China, U.S. Emphasize Common Ground Over Tensions in Summit

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Top U.S. and Chinese officials stressed the value of cooperation and discussion almost as often as they highlighted their dividing lines at the start of annual economic and diplomatic talks in Washington.

“Dialogue may fall short of expectations and sometimes nothing much is achieved, leaving everybody unhappy,” Chinese Vice Premier Wang Yang told an audience at the State Department in Washington on Tuesday. “Yet it would always be more preferable than confrontation.”

The U.S.-China Strategic and Economic Dialogue, ending tomorrow, will test participants’ ability to find common ground amid contentious issues, such as U.S. accusations of Chinese hacking into government computers and China’s construction of man-made islands in the disputed South China Sea. The two sides are hoping to ease tensions and find common ground before U.S. President Barack Obama hosts China President Xi Jinping for a state visit in September.

U.S. Treasury Secretary Jacob J. Lew said that China needs to make the yuan’s exchange rate more market-determined. China’s push to have the yuan recognized by the International Monetary Fund was discussed, one Treasury official told reporters after the day’s sessions. Pursuit of that goal was driving the country’s financial overhaul, the official said.

The two sides exchanged lists of industries they would exclude from foreign investment as part of talks on a broader trade deal. Zhang Xiangchen, deputy international trade representative for the Ministry of Commerce, told reporters the country was seeking greater U.S. transparency to prevent its companies from being restricted for national security reasons.

China Rising

The dichotomy of pleasantries and tensions was on display throughout the opening session.

“We do not fear China’s rise; we want to see China rise,” U.S. Vice President Joe Biden said. “A rising China can be a significant asset for the region and the world, and selfishly, for the United States.”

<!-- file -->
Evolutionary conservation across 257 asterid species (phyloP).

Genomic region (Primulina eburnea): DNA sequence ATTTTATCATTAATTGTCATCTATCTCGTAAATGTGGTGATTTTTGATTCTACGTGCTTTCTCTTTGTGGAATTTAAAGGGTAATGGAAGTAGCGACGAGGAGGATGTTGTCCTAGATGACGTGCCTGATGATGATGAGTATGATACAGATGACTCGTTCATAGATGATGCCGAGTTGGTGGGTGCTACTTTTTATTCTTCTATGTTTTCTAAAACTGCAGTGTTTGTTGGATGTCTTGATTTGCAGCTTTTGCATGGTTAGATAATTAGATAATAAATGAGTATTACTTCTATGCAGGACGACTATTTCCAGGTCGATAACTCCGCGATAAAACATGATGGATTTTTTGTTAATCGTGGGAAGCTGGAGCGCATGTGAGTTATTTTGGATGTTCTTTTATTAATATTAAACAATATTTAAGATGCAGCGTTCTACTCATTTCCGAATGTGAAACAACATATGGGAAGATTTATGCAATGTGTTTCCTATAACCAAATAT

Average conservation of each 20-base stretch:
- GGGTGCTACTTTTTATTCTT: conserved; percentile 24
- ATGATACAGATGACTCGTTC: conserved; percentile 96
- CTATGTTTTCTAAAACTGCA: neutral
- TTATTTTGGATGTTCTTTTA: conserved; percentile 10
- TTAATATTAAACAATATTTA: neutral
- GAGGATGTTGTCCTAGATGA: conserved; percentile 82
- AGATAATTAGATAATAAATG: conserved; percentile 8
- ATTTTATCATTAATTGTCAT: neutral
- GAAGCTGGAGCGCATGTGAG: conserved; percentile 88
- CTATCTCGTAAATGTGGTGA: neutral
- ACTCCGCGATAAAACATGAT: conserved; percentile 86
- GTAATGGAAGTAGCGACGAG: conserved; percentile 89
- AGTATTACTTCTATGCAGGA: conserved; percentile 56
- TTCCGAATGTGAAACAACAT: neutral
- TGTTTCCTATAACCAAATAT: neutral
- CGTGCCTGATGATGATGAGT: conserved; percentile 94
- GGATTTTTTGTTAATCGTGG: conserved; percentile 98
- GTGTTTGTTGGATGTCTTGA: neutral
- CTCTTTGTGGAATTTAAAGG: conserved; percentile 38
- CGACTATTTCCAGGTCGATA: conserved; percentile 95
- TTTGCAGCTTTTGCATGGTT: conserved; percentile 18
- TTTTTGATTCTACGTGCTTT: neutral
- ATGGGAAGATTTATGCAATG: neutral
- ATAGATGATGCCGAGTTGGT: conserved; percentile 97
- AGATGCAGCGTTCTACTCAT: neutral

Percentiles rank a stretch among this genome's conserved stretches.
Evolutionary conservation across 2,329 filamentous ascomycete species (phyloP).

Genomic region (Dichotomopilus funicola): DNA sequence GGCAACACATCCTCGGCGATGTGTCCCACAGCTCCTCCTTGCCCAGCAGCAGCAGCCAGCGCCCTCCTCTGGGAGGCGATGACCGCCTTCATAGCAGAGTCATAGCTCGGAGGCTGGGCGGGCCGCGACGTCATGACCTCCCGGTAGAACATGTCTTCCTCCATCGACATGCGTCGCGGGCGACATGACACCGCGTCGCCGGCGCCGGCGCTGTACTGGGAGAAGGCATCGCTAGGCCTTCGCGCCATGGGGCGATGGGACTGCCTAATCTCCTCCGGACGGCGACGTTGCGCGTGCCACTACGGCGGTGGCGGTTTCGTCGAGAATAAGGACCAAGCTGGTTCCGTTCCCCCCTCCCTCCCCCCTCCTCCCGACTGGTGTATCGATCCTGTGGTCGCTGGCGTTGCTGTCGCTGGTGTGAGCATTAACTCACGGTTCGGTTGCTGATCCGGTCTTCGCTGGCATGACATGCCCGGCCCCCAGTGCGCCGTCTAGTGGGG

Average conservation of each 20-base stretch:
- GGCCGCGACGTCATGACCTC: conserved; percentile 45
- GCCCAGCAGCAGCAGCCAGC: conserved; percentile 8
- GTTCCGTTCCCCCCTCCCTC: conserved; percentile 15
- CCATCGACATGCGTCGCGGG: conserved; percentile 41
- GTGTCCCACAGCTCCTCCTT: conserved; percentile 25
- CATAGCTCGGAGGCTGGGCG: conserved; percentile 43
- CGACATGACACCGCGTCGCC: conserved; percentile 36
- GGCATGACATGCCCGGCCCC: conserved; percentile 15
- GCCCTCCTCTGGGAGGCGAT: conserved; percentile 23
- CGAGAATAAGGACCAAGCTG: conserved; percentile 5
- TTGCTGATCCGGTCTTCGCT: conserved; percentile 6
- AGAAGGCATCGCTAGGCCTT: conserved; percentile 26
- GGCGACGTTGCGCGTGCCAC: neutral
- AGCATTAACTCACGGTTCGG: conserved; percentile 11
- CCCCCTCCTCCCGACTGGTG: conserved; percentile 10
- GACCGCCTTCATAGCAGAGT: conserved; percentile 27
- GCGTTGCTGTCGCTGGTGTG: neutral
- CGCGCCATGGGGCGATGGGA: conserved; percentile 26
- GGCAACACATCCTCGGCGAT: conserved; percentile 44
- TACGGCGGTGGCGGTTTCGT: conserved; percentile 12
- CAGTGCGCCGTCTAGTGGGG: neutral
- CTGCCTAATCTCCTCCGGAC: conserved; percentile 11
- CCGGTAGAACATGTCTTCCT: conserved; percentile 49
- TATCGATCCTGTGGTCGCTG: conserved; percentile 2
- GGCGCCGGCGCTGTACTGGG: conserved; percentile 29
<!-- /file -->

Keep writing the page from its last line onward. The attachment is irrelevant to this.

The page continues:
At the same time, Biden said the U.S. is and would remain a Pacific power.

Chinese State Councilor Yang Jiechi said that China and the U.S. should work together in the Asia-Pacific region, and China wished for a robust U.S. economy, which benefits the whole world. To that end, Finance Minister Lou Jiwei said the U.S. must contribute a greater share of global growth.

“As the world’s largest economy, the United States should take on more responsibilities,” Lou said, according to the official Xinhua News Agency.

Liu Yandong, a Chinese vice premier, urged both sides to “respect and accommodate each other’s core interests.”

One area where the two sides have found success in cooperation is in combating climate change. China may offer to make steeper cuts in the carbon intensity of its economy when it unveils a formal pledge to curb greenhouse gases, Bloomberg BNA’s Dean Scott reported, citing Todd Stern, U.S. special envoy for climate change.

Stern told reporters that China may strengthen its pledge to cut carbon intensity 40 percent to 45 percent by 2020 from 2005 levels. The country isn’t expected to alter its broader pledge for emissions to peak by 2030 and it get 20 percent of its energy from non-fossil fuels.

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